WHAT SHOULD I BE DOING INSTEAD OF THIS?
 
Home · Articles · Arts & Culture · Onstage · Alone in a Crowd at Cincy Fringe

Alone in a Crowd at Cincy Fringe

Annual fest is the place to see solo performers

By Rick Pender · June 1st, 2011 · Onstage
0 Comments
     
Harry Nilsson once sang that “one is the loneliest number,” but you actually have a goodly amount of company if you’re a 2011 Cincinnati Fringe Festival performer. Close to one-third of the acts included in the eighth annual Fringe, commencing this week, are solo performers — and quite a few of them are veterans who take their one-person shows from festival to festival.

Joe Hutcheson from New York has been at it for four years. His first work, The Purpose of Matter in the Universe, was named the best solo show in the 2007 Midtown International Theatre Festival. His next piece, Miss Magnolia Beaumont Goes to Provincetown, enjoyed a critically acclaimed run at the Cherry Lane Studio during the 2010 New York International Fringe Festival where it garnered a Fringe NYC Overall Excellence Award.

Miss Magnolia is a Southern debutante who finds herself trapped in the body of Joe, a gay New Yorker visiting Provincetown, Mass. BackStage.com gave Hutcheson’s show a “critic’s pick” and called it “original and inventive, as touching as it is funny — this show is rich, wise and deeply human.” Another New York writer called it “one of the nicest surprises of the year.” First performance is Saturday at 7:30 p.m.

Zehra Fazal’s one-woman show, Headscarf and the Angry Bitch, won the best solo-performer award at the DC Capital Fringe Festival in 2009 and subsequently played to sold-out audiences at the New York International Fringe in 2010.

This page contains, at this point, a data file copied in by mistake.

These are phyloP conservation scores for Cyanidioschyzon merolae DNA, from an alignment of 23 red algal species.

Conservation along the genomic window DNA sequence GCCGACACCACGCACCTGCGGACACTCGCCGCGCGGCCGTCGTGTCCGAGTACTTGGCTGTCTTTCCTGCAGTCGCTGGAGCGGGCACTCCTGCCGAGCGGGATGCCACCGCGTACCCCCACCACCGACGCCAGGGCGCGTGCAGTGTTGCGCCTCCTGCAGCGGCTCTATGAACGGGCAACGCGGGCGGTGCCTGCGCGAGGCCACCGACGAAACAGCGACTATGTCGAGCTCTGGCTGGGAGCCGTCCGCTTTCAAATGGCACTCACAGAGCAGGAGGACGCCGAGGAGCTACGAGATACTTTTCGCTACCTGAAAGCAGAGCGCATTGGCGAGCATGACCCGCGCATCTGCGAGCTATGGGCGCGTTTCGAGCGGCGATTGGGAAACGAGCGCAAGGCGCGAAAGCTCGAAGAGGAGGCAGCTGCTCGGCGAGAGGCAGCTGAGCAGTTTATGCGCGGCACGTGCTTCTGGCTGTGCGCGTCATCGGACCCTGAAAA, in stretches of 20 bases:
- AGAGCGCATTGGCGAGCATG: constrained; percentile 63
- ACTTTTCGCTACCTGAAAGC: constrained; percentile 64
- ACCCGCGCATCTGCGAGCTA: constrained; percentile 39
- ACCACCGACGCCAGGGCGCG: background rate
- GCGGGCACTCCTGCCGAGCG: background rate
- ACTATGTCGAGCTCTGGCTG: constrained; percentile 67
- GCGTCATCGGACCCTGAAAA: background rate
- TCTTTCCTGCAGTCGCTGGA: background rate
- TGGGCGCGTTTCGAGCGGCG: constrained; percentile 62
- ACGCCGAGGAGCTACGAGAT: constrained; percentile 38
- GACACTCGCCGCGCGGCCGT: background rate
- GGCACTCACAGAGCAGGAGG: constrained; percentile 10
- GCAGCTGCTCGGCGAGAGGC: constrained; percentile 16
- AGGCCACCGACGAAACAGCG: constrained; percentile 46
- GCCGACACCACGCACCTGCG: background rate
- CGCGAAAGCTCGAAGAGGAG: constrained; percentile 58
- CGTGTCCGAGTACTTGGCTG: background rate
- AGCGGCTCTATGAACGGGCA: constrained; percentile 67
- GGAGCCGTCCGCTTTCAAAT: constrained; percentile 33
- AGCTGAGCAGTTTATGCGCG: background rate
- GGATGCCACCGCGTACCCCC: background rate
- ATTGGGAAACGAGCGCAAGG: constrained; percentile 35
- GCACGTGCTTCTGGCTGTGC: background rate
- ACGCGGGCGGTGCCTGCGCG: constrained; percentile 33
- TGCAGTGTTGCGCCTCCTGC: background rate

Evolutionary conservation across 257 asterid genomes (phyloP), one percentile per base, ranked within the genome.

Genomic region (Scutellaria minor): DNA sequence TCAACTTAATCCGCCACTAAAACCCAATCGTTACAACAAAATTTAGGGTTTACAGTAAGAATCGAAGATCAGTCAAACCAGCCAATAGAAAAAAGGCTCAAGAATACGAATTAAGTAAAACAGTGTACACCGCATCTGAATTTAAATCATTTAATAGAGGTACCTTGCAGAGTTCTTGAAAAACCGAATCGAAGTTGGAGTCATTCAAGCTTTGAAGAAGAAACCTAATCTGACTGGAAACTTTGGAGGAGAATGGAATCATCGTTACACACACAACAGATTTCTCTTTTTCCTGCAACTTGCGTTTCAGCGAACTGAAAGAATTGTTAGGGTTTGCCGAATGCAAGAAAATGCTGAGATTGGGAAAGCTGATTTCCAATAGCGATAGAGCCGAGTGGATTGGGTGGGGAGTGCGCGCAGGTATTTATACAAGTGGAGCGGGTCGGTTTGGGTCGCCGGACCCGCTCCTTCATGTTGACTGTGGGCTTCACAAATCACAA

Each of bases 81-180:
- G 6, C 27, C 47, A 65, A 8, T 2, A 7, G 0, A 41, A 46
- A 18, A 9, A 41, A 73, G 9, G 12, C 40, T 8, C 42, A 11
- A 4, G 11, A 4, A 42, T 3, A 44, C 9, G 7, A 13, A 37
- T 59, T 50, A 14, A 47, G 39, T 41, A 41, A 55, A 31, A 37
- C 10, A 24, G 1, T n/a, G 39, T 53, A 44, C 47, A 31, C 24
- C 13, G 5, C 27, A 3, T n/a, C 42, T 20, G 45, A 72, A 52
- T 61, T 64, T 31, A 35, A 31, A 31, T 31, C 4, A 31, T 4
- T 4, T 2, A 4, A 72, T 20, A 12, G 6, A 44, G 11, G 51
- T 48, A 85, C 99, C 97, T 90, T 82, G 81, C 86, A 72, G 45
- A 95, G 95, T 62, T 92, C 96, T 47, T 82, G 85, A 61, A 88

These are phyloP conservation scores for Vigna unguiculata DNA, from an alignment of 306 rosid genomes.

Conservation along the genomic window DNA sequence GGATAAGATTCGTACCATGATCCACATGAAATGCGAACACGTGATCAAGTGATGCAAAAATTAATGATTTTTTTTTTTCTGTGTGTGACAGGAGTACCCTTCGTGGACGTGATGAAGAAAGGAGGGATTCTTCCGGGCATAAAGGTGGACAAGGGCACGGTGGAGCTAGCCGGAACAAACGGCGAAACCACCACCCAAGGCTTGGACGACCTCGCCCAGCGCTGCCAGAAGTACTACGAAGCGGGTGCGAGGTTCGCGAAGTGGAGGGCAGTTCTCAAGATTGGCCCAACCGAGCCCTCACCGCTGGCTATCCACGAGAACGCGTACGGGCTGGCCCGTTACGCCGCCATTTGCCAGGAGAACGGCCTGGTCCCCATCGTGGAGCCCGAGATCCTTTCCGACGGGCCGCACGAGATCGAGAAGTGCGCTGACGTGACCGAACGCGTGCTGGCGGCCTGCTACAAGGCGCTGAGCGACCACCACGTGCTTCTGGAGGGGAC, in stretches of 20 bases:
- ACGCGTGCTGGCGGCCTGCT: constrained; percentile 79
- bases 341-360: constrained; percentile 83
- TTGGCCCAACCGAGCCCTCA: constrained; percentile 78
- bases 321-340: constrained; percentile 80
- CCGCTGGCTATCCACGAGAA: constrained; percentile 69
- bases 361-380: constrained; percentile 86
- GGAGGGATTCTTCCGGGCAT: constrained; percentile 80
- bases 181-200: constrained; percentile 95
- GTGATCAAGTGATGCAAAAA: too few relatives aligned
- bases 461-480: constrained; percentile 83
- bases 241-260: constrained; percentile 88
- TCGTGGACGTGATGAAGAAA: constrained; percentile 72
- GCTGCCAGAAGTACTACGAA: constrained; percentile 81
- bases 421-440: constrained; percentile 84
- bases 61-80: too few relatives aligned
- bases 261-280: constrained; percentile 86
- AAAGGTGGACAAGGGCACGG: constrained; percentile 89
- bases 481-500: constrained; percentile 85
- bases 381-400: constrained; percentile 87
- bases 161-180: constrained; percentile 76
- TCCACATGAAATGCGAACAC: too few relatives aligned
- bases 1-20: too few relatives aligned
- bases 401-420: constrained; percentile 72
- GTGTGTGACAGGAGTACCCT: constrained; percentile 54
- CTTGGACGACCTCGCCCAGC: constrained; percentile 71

The show uses music and comedy to explores religion, growing up in a Pakistani immigrant family and coming to terms with sex and love. It’s irreverent but engaging, according to several reviewers. First performance is Wednesday at 7:30 p.m.

Music plays a big part in Kevin J. Thornton’s I Love You (We’re Fucked), too. “I was going through an intense break-up in Los Angeles,” Thornton says. “I came to Indiana to hibernate for the winter and clear my head. Instead, I ended up drinking a lot and writing Folk/Country songs. I decided to take all this heartbreak and music and smash it together with my stand-up.”

Thornton’s shows are a fusion of stand-up comedy and original music; he’s something of a throwback to vaudeville entertainers. His performance of another solo piece, Sex, Dreams & Self Control was well received during the 2009 Cincy Fringe. I Love You is a very funny show about a gay man looking back over his love life. First performance is Friday at 9:30 p.m.

Jessica Ferris from Oakland, Calif., offers a “magical realist detective story,” Missing: The Fantastical and True Story of My Father’s Disappearance and What I Found When I Looked for Him, about her pursuit of the truth about her father, a man who disappeared when she was 2.

“In the past couple of years,” Farris says, “our country has been pretty devastated by huge con jobs: Bernie Madoff’s pyramid scheme, for example, and the shady practices that set off the housing market collapse. Most of us are thinking of these guys as far-away villains: What kind of people would do this? My show addresses that question on an intimate level. I reveal what it’s like to be the daughter, the mother, the wife of one of these guys.” First performance of Missing is Thursday at 7 p.m.

Other solo shows in this year’s Fringe are Jimmy Hogg’s Curriculum Vitae (Wednesday at 7 p.m.), Dawn Arnold’s The Lydia Etudes (Saturday at 7 p.m.), Maythinee Washington’s White Girl (Wednesday at 9:15 p.m.), Ben German’s The Beasts (Friday at 7:30 p.m.) and Matt Johnson’s Tooth and ’Nuckle (Thursday at 8:30 p.m.)


THE 2011 CINCY FRINGE FESTIVAL runs June 1-11. Find reviews, feature stories, video, tweats and additional previews at CityBeat's Fringe microsite.


 
 
 
 

 

comments powered by Disqus
 
Close
Close
Close